THE world is about to experience something not seen since the Black Death in the 14th century—lots of countries with shrinking populations. Already, there are around 25 countries with falling headcounts; by the last quarter of this century, projections by the United Nations suggests there may be more than 100.

Such a shift seems certain to have a big economic impact, but there is plenty of debate about what that impact might be. After the Black Death a shortage of labour eventually led to a sustained rise in real wages. If that trend were repeated, it would come as a big shift after a prolonged period of sluggish wage growth, something that has fuelled political discontent across the rich world.

A new report on the demographic outlook by Berenberg, a German bank, focuses on one important measure: the dependency ratio. This compares the number of children and the elderly with people of working age (those aged 15-64). The higher the dependency ratio, the greater the burden on the workforce. In the world’s biggest economies, America apart, the workforce is set to shrink significantly (see chart).

In many developed countries, the dependency ratio rose after the second world war (thanks to the baby boom), fell in the late 1960s and 1970s as the boomers entered the workforce, and has recently started rising again. That history makes it possible to analyse how economies performed during periods of both falling and rising ratios. Berenberg based its analysis on ten rich countries: America, Australia, Britain, France, Germany, Italy, Japan, Spain, Sweden and Switzerland.

The housing market seems an obvious place to start. You would expect a growing workforce to push house prices higher, as wage-earners seek more space for their families. Sure enough, the authors find that, since 1960, the median increase in real house prices when the dependency ratio was decreasing (ie, when there were relatively more workers) was 2.7% a year. However, when the dependency ratio was increasing (ie, relatively fewer workers), real house prices fell by 0.2% a year.

Similarly, as you might expect, real GDP per person tends to grow faster (2.6%) in years when the dependency ratio is falling than in years when it is rising (1.9%). Having more workers makes it easier for the economy to grow. Inflation also tends to be higher (4.1%) in years when the dependency ratio is falling and lower (2.7%) when the ratio is increasing.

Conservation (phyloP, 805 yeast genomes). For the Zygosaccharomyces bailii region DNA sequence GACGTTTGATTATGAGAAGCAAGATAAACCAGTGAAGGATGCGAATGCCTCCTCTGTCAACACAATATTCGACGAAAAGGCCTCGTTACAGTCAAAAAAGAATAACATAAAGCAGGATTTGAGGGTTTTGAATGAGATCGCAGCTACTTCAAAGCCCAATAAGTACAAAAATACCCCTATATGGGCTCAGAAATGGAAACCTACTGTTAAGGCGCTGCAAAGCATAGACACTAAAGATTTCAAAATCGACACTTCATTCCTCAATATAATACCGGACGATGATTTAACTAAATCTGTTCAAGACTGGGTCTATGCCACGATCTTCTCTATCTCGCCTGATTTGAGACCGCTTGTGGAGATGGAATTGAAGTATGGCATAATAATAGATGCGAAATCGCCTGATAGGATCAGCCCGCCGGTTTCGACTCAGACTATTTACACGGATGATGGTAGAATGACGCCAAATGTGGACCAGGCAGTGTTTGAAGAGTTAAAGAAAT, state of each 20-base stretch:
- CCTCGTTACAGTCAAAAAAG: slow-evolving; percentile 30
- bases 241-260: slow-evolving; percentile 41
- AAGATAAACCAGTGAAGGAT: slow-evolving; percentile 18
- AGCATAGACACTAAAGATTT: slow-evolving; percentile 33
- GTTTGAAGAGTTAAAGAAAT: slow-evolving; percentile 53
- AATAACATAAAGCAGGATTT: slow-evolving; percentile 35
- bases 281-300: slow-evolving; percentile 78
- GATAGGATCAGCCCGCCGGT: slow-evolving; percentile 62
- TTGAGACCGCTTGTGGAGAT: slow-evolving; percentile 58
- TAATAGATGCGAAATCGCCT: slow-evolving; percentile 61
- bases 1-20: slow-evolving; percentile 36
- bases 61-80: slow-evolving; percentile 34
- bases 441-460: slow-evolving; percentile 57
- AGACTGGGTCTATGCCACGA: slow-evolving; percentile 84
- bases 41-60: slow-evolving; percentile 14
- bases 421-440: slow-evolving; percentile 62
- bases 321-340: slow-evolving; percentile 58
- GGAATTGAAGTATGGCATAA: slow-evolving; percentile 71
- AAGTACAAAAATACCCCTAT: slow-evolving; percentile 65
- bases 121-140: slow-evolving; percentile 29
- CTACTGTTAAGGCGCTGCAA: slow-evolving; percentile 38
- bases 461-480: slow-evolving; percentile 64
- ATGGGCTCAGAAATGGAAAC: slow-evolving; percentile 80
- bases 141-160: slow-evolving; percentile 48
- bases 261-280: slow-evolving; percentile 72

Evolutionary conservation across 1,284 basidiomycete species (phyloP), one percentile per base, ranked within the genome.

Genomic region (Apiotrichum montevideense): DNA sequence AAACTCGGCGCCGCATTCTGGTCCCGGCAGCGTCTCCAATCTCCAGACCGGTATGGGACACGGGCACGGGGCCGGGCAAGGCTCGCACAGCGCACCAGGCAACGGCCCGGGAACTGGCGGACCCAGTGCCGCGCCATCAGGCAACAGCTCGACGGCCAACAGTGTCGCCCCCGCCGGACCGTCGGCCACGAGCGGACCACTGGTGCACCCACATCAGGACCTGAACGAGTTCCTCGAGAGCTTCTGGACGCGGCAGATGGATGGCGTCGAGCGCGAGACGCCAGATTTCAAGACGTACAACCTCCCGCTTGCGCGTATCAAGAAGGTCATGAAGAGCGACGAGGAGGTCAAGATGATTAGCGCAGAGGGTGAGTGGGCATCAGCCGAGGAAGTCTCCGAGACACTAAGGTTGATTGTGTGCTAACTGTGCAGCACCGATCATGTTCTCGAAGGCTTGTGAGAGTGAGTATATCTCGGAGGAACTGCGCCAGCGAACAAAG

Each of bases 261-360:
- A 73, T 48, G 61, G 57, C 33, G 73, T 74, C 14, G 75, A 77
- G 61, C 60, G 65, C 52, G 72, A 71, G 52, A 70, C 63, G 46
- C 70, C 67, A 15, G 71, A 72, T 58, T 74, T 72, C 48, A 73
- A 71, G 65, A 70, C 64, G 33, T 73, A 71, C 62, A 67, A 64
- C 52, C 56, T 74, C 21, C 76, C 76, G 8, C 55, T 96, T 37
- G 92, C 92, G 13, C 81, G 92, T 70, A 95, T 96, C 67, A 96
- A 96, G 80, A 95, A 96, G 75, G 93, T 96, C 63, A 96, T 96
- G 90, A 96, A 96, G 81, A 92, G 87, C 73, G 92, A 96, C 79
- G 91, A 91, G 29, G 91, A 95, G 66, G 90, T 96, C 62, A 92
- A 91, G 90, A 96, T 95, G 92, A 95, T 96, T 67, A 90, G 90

That points to a problem. In recent decades, the developed world has seen a big surge in total debt-to-GDP ratios in both the private and public sectors. People tend to take on debt for two reasons: to maintain their consumption or to buy an asset (for individuals, often a home). This requires a belief on the part of the debtor (and the lender) that, at a minimum, their future incomes and asset prices will not both fall by a lot, so the money can be paid back.

In a world of sluggish growth, low inflation and stagnant house prices, debts become much harder to pay off. Indeed, that has pretty much been the picture since the financial crisis in 2008: debt has been shuffled around a bit (from the private sector to the government) but total debt-to-GDP ratios have not fallen.

The show has been kept on the road by big reductions in interest rates, which have enabled most borrowers to keep servicing their debts. And demography suggests that the era of low interest rates is set to continue. Berenberg finds that, since 1960, real interest rates have tended to rise when the dependency ratio is decreasing and fall when the ratio is rising (as it is now forecast to do).

Low rates are in part a deliberate policy by central banks to stimulate the economy by encouraging people and companies to borrow. But as workers age, they are less likely to want to take on debt. And if an ageing workforce means slower growth, companies won’t want to borrow to invest. So the policy may not work. Indeed, the Berenberg study found that since 1960, private-sector debt rose almost three times as fast, relative to GDP, in years when the dependency ratio was decreasing than when it was increasing.

The big question is whether economic growth and rising debt levels go hand-in-hand, or whether the former can continue without the latter. If it can’t, the future could be very challenging indeed. To generate growth in our ageing world may require a big improvement in productivity, or a sharp jump in labour-force participation among older workers. To date, the signs on productivity are not encouraging and elderly employment ratios have a lot further to go.